A tall brunette in a Friends Don’t Let Friends Vote Democrat T-shirt opened the door. A man who I assumed was her Father held the door open with his foot and held a large box with bedding and flannel Steelers blanket hanging out. He had surprisingly toned and muscles and his hair was dark brown as opposed to gray like Danielle’s father or bald like Jessica’s. The girl introduced herself as Tayler but, if she said anything else, I couldn’t hear it over Jessica’s whispers.
“He’s such a DILF,” Jessica told me wide-eyed. The photographer walked up to the DILF and grabbed the blankets and bedding wildly motioning for Stephen to perform his excellent bed making skills.
“Mom stop,” Jessica said, but before she could finish, her Blackberry rang, “Grandma,” she answered, “Grandma, now is not a good time I’m moving into my dorm room.” I could vaguely hear the shrill voice on the other end of the phone. “Grandma,” the shrill voice continued. Jessica tried to assert herself again. “Grandma—mom it’s grandma,” the photographer waved her hands indicating that she was too busy to speak. She was busy finding out the DILF’s address, home phone, work phone and cell phone numbers.
“Ugh,” Jessica held her hand around the base of the phone and turned to me, “we might as well have some fun with this. My grandma loves singing that Daniel Powter song Bad Day. Watch,” She lifted her hand from the receiver,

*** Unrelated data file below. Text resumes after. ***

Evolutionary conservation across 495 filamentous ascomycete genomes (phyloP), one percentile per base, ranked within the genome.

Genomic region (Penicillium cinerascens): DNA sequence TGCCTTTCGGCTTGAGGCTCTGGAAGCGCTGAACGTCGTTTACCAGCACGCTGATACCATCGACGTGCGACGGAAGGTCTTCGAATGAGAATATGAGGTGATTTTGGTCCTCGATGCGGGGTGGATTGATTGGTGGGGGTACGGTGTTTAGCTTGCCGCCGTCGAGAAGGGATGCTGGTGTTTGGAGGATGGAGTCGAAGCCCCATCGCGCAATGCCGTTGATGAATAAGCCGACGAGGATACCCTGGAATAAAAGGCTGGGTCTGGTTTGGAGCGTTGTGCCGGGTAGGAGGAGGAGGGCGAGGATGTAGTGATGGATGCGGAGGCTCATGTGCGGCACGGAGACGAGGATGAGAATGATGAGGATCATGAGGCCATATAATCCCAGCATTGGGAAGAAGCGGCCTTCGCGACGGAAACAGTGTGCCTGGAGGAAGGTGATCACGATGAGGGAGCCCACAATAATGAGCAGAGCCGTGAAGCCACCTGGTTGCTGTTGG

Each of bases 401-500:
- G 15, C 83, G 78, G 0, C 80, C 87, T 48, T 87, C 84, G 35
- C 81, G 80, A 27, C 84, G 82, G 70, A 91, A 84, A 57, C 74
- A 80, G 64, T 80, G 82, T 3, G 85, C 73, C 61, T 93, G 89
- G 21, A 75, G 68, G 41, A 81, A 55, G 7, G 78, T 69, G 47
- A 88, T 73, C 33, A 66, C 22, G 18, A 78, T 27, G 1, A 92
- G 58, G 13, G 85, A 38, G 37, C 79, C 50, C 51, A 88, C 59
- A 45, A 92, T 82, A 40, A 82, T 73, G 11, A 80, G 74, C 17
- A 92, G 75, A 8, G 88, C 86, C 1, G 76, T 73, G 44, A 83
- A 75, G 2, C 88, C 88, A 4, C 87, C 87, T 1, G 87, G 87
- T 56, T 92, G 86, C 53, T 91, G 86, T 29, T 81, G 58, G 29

“Grandma, I’m having a bad day,” she said as she used a construction-cone orange fingernail to hit the speaker button. Her Grandmother began singing Bad Day in her shrill New Jersey accent. Taylor, Jessica and I couldn’t hold back our laughter. Danielle and her Polo Clad Posse breezed back into the room in time to hear the final chorus.
Eventually, we finished unpacking and we were fully moved into our new room. The photographer, her bed-making husband and technology guru son left the room. The DILF left the room. The Polo-Clan Posse sans one left the room leaving behind a batch of homemade chocolate chip cookies.
Danielle, Tayler, Jessica and I sat on top of our Army Strong-made beds and we allowed silence to fill the room. We could make small talk about our summers, the roommate contract that was due at the end of the week, or the classes we were registered for but one spoke up. It was as if we made an unwritten agreement to save those conversations for another time. Right now all we needed was silence—no commotion, no re-arranging, no parents and definitely no Bad Day performances. Move-In day was over.
P.S. Read Tayler’s fabulous rendition of the weekend (including the pilgrimage to Babycakes) at her blog Tayler Made.